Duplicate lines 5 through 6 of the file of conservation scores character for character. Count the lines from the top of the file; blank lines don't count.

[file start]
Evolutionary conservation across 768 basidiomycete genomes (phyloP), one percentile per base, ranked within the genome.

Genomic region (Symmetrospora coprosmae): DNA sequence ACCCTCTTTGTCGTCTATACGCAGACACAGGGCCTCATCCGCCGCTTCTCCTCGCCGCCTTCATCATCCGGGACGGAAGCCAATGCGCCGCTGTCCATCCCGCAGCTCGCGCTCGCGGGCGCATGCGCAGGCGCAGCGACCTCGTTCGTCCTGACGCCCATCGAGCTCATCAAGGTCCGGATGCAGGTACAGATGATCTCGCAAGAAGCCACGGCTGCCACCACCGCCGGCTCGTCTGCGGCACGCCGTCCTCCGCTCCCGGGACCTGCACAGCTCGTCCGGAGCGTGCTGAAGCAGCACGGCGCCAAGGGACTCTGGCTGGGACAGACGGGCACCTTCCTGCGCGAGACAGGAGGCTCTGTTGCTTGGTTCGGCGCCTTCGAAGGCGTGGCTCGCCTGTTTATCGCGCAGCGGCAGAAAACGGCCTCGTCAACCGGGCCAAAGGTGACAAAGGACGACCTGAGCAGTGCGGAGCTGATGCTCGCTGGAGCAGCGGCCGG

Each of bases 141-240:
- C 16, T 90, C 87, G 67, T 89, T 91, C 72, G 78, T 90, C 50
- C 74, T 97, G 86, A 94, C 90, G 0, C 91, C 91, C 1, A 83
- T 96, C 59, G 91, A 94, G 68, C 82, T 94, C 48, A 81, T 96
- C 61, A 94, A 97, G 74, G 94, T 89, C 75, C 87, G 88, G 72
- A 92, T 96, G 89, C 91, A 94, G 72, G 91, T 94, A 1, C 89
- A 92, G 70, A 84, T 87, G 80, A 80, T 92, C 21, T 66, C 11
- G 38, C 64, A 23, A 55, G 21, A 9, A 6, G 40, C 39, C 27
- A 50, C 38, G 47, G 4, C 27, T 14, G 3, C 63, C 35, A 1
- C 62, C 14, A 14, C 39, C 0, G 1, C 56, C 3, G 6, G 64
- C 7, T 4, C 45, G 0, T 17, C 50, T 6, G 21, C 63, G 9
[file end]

- C 74, T 97, G 86, A 94, C 90, G 0, C 91, C 91, C 1, A 83
- T 96, C 59, G 91, A 94, G 68, C 82, T 94, C 48, A 81, T 96